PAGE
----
The examiners rated the site on over 120 key touch points, which were tailored to provide a thorough, representative picture of the user experience.
I visited several of the sites included in the report to analyse their search and filtering for myself.
And for more information on this topic, check out our posts looking at nine tips to improve your product filtering options, plus 14 ways to improve the UX of on-site search results.
French Connection scored just 50% for its product search and a lowly 40% for the filters.
The report marked the company down for failing to make it clear what order results were displayed in or how many results were available.
The search tool isn’t immediately obvious when you land on the homepage, though it is there in the header represented by a magnifying glass.
I rather like the functionality as the tool appears as a dropdown that gives the user clear instructions on how to conduct a search.
Unfortunately the plaudits end there because FCUK’s search results are very poor.
The search tool seems unable to cope with apostrophes, so searches for ‘men’s shirt’ or ‘women’s trousers’ return 404 error pages.
Similarly, a search for ‘womens trousers’ return zero results and suggests that you might instead want to search for ‘mens trousers’.
Successful search queries lead to a painfully slow results page that only loads 15 items at a time, meaning you have to endure the loading wheel of doom every time you scroll down the page.
Another issue is that the filter options are hidden within a dropdown menu and there are only four options, one of which is a tiny text field that allows you to sort by price.
Finally, the results are just plain inaccurate. A search for ‘mens trousers’ claimed to have found 54 styles, when in fact it only displayed 34.
Hobbs was one of the high achievers in the report with a score of 80% for product search and 90% for filters.
It has a prominent search tool at the top of the homepage that includes simple user instructions.
However the search results are somewhat suspect. For example, if you look for ‘shoes’ then it returns 275 options, but a search for ‘blue shoes’ comes back with 603 results.
The latter search also returned some items that clearly didn’t match the query.
Inaccurate results were consistently a problem with Hobbs.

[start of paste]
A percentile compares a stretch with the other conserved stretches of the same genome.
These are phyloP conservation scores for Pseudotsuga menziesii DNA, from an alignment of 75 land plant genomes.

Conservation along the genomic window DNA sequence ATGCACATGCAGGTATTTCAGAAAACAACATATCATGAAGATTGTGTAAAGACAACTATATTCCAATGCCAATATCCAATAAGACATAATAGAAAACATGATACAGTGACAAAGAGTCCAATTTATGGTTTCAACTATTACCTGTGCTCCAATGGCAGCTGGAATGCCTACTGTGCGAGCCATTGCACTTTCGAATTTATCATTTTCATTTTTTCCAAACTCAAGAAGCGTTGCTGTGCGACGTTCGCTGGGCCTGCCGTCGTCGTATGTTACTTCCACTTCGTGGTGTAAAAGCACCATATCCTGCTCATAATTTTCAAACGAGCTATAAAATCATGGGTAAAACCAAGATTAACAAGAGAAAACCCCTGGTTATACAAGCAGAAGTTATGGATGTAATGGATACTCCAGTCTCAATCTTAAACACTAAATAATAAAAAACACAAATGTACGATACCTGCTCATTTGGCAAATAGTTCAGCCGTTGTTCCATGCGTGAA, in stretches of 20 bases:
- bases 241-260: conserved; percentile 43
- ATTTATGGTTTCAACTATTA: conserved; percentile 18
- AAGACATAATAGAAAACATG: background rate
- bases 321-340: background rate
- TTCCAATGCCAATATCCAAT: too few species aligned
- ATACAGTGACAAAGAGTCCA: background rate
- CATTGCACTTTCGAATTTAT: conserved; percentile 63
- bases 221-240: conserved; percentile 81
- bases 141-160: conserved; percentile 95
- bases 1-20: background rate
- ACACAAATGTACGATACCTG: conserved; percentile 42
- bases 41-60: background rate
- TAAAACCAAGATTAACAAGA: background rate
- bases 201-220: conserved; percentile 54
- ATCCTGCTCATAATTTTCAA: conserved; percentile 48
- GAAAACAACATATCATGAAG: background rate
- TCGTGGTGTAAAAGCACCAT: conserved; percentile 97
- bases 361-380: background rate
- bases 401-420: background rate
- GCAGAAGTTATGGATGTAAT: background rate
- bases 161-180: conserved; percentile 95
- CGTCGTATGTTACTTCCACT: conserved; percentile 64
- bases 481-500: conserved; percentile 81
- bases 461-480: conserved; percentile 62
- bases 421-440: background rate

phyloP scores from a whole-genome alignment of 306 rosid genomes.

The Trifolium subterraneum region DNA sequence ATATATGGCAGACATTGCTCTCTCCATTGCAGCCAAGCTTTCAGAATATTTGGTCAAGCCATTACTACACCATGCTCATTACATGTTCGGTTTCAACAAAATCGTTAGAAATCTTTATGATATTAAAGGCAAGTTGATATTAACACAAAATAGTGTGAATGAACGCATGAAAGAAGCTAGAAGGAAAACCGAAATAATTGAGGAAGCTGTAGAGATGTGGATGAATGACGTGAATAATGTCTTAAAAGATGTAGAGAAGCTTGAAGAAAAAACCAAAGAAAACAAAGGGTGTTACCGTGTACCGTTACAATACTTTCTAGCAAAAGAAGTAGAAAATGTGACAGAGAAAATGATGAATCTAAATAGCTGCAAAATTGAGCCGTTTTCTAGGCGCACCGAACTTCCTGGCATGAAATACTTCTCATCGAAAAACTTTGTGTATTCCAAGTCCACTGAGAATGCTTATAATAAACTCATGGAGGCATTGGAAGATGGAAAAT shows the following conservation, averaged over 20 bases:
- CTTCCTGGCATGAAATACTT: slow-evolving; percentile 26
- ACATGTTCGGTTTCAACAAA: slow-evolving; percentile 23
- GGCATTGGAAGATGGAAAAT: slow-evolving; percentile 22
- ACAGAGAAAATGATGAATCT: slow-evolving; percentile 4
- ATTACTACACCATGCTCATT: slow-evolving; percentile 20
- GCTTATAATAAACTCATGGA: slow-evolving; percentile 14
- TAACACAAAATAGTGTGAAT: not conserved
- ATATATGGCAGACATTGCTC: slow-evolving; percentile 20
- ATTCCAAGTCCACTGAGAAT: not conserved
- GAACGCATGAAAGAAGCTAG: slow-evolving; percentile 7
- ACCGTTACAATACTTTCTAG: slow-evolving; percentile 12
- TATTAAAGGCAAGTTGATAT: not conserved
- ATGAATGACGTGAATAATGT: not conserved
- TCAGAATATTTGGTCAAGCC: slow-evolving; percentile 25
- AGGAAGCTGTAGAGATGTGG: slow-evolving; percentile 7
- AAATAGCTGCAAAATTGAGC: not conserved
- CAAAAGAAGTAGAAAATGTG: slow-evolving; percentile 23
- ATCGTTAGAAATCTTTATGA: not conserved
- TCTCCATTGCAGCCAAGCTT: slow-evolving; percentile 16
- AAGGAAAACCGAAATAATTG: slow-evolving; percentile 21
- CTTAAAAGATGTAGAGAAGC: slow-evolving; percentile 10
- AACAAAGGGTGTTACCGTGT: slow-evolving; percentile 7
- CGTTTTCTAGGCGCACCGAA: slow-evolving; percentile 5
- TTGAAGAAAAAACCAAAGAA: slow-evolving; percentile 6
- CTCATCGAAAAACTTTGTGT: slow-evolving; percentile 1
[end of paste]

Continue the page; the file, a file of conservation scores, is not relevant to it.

These are some of the items that were displayed on the first page of results after I searched for ‘red dress’.
On the plus side, Hobbs does offer customers six different filter options including size, type, stock availability and colour.
However it doesn’t allow users to filter based on price, which seems to be a glaring omission. Overall I don’t feel that Hobbs deserved to achieve such a high rating fro the report’s authors.
Oasis was another high scorer, achieving 90% for its filter options
Looking at the homepage, the search tool is prominently positioned though the meek colouring means that it blends in with the rest of the header.
The search results are of varying quality, though they are generally more accurate than those returned by Hobbs.
For example, if you search for ‘red dress’ then it returns eight relevant products. However a search for ‘red shoes’ is less successful.
Oasis needs to refine the way in which it tags products, as camisoles always show up in searches for ‘shoes’ and maxi dresses appear in results for ‘boots’.
Another problem is that the site frequently crashed when I tried to perform a secondary search from the results page. From the homepage the search tool always worked well, but for some reason it kept failing if I tried any subsequent searches.
On the plus side Oasis does provide a decent range of filter options, but these also need to be updated.
For example, the results page for ‘dress’ allows you to filter by type, size, colour and price. These are all useful, however the ‘type’ category includes options for ‘Not applicable’ and ‘Please update’.
In spite of the disparity in the scores achieved by each of these retailers, I would argue that none of them provide a decent user experience.
Hobbs and Oasis consistently returned inaccurate or irrelevant results, while customers are lucky if FCUK returns anything at all.
Similarly though all the sites offer an adequate range of filters they all suffer from glaring UX issues, such as irrelevant categories or the omission of obvious options.
If these three retailers are reflective of the industry as a whole, then clearly ecommerce businesses need to put greater emphasis on improving this crucial stage of the purchase journey.